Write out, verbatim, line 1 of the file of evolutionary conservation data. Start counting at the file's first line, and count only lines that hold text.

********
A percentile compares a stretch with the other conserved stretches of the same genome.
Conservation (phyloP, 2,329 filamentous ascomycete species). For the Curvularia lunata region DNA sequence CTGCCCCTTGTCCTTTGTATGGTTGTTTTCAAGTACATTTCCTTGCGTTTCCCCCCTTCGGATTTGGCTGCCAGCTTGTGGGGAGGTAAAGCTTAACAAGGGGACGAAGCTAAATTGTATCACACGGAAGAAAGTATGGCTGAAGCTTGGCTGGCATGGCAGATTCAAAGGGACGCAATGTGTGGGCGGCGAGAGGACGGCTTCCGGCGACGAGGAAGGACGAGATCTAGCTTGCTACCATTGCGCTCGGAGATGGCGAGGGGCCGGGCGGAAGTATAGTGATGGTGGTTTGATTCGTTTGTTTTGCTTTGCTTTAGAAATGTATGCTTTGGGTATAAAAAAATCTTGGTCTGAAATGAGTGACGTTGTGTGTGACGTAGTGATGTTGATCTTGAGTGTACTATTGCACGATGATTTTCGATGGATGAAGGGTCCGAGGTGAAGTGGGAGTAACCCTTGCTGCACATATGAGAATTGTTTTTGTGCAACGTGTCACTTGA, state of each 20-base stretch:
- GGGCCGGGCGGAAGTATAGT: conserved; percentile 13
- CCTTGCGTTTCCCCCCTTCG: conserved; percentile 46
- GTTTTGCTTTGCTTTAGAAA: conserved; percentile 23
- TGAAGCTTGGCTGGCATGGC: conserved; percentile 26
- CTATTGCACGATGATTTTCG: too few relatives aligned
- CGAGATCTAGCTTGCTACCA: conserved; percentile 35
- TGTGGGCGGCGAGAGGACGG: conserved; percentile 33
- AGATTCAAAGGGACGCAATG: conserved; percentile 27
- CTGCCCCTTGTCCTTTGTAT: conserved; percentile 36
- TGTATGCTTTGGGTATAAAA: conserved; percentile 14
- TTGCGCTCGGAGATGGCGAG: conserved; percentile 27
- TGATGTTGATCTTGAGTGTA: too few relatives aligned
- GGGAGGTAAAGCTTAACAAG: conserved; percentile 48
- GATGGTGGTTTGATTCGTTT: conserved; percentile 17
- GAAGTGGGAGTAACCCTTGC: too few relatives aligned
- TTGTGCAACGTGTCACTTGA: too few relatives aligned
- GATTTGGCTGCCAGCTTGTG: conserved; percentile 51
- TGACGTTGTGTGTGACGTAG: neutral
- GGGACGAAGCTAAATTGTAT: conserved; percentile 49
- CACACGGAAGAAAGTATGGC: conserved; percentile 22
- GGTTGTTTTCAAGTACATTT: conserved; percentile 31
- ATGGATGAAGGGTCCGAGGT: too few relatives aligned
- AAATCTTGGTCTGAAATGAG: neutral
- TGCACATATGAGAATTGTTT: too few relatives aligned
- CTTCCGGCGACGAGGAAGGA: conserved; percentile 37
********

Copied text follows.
A percentile compares a stretch with the other conserved stretches of the same genome.